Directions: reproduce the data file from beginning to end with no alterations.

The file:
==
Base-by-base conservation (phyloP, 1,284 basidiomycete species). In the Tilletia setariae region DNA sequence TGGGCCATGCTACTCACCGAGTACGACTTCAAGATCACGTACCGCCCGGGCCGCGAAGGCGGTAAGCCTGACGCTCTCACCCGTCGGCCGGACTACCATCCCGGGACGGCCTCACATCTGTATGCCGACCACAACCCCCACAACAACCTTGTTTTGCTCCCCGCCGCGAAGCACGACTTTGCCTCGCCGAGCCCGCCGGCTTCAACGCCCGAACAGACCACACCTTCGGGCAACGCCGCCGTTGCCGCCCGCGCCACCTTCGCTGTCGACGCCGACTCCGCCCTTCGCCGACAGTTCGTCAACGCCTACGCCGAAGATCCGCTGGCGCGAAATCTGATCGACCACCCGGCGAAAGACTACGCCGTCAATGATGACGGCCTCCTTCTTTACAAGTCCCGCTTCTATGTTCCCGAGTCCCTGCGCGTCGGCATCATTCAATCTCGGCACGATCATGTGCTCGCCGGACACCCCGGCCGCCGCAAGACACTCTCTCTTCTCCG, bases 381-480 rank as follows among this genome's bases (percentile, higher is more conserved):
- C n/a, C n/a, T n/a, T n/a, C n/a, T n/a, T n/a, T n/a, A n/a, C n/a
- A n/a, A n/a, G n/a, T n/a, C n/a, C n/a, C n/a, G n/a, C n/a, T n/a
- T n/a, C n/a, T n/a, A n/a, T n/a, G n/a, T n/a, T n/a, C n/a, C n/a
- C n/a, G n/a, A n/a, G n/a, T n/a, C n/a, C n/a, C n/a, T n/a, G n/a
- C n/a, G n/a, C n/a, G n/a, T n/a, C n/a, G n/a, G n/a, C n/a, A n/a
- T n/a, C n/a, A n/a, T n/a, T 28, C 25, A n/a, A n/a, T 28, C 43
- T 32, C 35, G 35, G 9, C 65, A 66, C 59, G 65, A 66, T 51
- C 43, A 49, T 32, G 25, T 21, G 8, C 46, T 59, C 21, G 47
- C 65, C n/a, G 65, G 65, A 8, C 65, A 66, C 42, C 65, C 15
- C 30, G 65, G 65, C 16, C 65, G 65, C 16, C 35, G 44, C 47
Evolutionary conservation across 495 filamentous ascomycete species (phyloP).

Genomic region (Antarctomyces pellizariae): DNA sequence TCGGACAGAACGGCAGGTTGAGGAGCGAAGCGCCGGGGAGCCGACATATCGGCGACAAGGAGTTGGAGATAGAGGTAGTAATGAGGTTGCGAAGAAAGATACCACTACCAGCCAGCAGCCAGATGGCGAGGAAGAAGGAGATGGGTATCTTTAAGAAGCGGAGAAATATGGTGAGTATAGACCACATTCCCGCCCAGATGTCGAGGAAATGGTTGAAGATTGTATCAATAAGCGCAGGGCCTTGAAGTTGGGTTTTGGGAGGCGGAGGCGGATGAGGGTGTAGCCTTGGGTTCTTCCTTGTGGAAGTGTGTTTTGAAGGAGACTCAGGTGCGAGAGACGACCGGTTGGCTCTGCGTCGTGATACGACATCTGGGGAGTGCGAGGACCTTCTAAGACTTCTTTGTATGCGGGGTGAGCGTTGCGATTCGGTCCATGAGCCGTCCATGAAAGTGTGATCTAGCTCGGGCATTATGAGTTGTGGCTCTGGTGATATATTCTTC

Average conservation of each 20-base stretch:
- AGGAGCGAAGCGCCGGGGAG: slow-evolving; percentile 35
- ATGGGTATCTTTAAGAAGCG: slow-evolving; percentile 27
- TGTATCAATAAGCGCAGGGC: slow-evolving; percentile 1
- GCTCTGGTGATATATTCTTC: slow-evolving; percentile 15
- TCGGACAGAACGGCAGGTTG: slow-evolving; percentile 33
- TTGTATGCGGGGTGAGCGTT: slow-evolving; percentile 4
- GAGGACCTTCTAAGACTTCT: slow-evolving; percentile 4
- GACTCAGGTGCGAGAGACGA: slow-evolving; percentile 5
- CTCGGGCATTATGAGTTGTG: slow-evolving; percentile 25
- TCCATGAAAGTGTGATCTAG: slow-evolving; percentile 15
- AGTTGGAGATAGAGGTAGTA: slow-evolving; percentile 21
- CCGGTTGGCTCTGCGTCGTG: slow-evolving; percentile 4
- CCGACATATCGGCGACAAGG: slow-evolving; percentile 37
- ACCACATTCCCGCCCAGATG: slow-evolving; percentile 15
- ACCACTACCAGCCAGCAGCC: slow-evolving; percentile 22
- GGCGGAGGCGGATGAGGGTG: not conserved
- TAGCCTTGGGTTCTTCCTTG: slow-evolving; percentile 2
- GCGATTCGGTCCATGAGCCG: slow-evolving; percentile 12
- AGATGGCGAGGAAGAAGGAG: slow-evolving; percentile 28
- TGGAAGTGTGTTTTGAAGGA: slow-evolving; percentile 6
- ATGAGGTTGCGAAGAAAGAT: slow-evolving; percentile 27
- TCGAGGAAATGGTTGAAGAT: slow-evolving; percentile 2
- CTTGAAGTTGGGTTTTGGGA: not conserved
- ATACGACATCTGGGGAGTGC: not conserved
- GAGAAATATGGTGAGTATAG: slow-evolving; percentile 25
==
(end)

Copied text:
Base-by-base conservation (phyloP, 1,284 basidiomycete species). In the Tilletia setariae region DNA sequence TGGGCCATGCTACTCACCGAGTACGACTTCAAGATCACGTACCGCCCGGGCCGCGAAGGCGGTAAGCCTGACGCTCTCACCCGTCGGCCGGACTACCATCCCGGGACGGCCTCACATCTGTATGCCGACCACAACCCCCACAACAACCTTGTTTTGCTCCCCGCCGCGAAGCACGACTTTGCCTCGCCGAGCCCGCCGGCTTCAACGCCCGAACAGACCACACCTTCGGGCAACGCCGCCGTTGCCGCCCGCGCCACCTTCGCTGTCGACGCCGACTCCGCCCTTCGCCGACAGTTCGTCAACGCCTACGCCGAAGATCCGCTGGCGCGAAATCTGATCGACCACCCGGCGAAAGACTACGCCGTCAATGATGACGGCCTCCTTCTTTACAAGTCCCGCTTCTATGTTCCCGAGTCCCTGCGCGTCGGCATCATTCAATCTCGGCACGATCATGTGCTCGCCGGACACCCCGGCCGCCGCAAGACACTCTCTCTTCTCCG, bases 381-480 rank as follows among this genome's bases (percentile, higher is more conserved):
- C n/a, C n/a, T n/a, T n/a, C n/a, T n/a, T n/a, T n/a, A n/a, C n/a
- A n/a, A n/a, G n/a, T n/a, C n/a, C n/a, C n/a, G n/a, C n/a, T n/a
- T n/a, C n/a, T n/a, A n/a, T n/a, G n/a, T n/a, T n/a, C n/a, C n/a
- C n/a, G n/a, A n/a, G n/a, T n/a, C n/a, C n/a, C n/a, T n/a, G n/a
- C n/a, G n/a, C n/a, G n/a, T n/a, C n/a, G n/a, G n/a, C n/a, A n/a
- T n/a, C n/a, A n/a, T n/a, T 28, C 25, A n/a, A n/a, T 28, C 43
- T 32, C 35, G 35, G 9, C 65, A 66, C 59, G 65, A 66, T 51
- C 43, A 49, T 32, G 25, T 21, G 8, C 46, T 59, C 21, G 47
- C 65, C n/a, G 65, G 65, A 8, C 65, A 66, C 42, C 65, C 15
- C 30, G 65, G 65, C 16, C 65, G 65, C 16, C 35, G 44, C 47
Evolutionary conservation across 495 filamentous ascomycete species (phyloP).

Genomic region (Antarctomyces pellizariae): DNA sequence TCGGACAGAACGGCAGGTTGAGGAGCGAAGCGCCGGGGAGCCGACATATCGGCGACAAGGAGTTGGAGATAGAGGTAGTAATGAGGTTGCGAAGAAAGATACCACTACCAGCCAGCAGCCAGATGGCGAGGAAGAAGGAGATGGGTATCTTTAAGAAGCGGAGAAATATGGTGAGTATAGACCACATTCCCGCCCAGATGTCGAGGAAATGGTTGAAGATTGTATCAATAAGCGCAGGGCCTTGAAGTTGGGTTTTGGGAGGCGGAGGCGGATGAGGGTGTAGCCTTGGGTTCTTCCTTGTGGAAGTGTGTTTTGAAGGAGACTCAGGTGCGAGAGACGACCGGTTGGCTCTGCGTCGTGATACGACATCTGGGGAGTGCGAGGACCTTCTAAGACTTCTTTGTATGCGGGGTGAGCGTTGCGATTCGGTCCATGAGCCGTCCATGAAAGTGTGATCTAGCTCGGGCATTATGAGTTGTGGCTCTGGTGATATATTCTTC

Average conservation of each 20-base stretch:
- AGGAGCGAAGCGCCGGGGAG: slow-evolving; percentile 35
- ATGGGTATCTTTAAGAAGCG: slow-evolving; percentile 27
- TGTATCAATAAGCGCAGGGC: slow-evolving; percentile 1
- GCTCTGGTGATATATTCTTC: slow-evolving; percentile 15
- TCGGACAGAACGGCAGGTTG: slow-evolving; percentile 33
- TTGTATGCGGGGTGAGCGTT: slow-evolving; percentile 4
- GAGGACCTTCTAAGACTTCT: slow-evolving; percentile 4
- GACTCAGGTGCGAGAGACGA: slow-evolving; percentile 5
- CTCGGGCATTATGAGTTGTG: slow-evolving; percentile 25
- TCCATGAAAGTGTGATCTAG: slow-evolving; percentile 15
- AGTTGGAGATAGAGGTAGTA: slow-evolving; percentile 21
- CCGGTTGGCTCTGCGTCGTG: slow-evolving; percentile 4
- CCGACATATCGGCGACAAGG: slow-evolving; percentile 37
- ACCACATTCCCGCCCAGATG: slow-evolving; percentile 15
- ACCACTACCAGCCAGCAGCC: slow-evolving; percentile 22
- GGCGGAGGCGGATGAGGGTG: not conserved
- TAGCCTTGGGTTCTTCCTTG: slow-evolving; percentile 2
- GCGATTCGGTCCATGAGCCG: slow-evolving; percentile 12
- AGATGGCGAGGAAGAAGGAG: slow-evolving; percentile 28
- TGGAAGTGTGTTTTGAAGGA: slow-evolving; percentile 6
- ATGAGGTTGCGAAGAAAGAT: slow-evolving; percentile 27
- TCGAGGAAATGGTTGAAGAT: slow-evolving; percentile 2
- CTTGAAGTTGGGTTTTGGGA: not conserved
- ATACGACATCTGGGGAGTGC: not conserved
- GAGAAATATGGTGAGTATAG: slow-evolving; percentile 25